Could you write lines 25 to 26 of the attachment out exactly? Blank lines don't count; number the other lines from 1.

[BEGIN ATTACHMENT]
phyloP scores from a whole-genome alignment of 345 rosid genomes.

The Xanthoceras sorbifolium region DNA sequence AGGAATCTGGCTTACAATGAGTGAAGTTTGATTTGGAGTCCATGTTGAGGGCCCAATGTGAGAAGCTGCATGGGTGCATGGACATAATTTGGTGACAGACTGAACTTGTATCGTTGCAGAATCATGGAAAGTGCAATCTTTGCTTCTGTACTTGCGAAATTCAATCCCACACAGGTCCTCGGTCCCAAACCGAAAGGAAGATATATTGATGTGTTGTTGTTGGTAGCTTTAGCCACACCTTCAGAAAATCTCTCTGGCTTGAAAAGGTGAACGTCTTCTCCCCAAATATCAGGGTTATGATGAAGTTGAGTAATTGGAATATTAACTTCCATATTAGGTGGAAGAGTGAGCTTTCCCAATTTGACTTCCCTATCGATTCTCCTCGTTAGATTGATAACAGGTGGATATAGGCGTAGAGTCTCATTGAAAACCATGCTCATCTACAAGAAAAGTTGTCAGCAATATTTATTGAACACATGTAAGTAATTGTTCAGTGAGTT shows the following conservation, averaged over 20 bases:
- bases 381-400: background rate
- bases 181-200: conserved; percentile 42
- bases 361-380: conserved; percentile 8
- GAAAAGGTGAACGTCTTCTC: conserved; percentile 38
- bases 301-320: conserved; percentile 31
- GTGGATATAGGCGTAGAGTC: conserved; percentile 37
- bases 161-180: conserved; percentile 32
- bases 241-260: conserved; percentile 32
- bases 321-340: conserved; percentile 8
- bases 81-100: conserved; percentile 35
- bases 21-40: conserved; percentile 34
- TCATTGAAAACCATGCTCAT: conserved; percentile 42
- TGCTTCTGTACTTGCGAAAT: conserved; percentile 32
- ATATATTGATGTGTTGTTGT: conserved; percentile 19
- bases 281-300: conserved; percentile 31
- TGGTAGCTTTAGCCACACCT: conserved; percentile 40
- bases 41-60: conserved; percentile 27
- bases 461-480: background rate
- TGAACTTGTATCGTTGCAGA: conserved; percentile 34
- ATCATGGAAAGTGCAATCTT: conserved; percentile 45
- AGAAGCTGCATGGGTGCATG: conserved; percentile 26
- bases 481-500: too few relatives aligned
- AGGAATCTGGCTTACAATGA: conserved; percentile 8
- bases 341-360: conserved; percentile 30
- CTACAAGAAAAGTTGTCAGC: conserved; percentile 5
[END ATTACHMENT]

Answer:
- AGGAATCTGGCTTACAATGA: conserved; percentile 8
- bases 341-360: conserved; percentile 30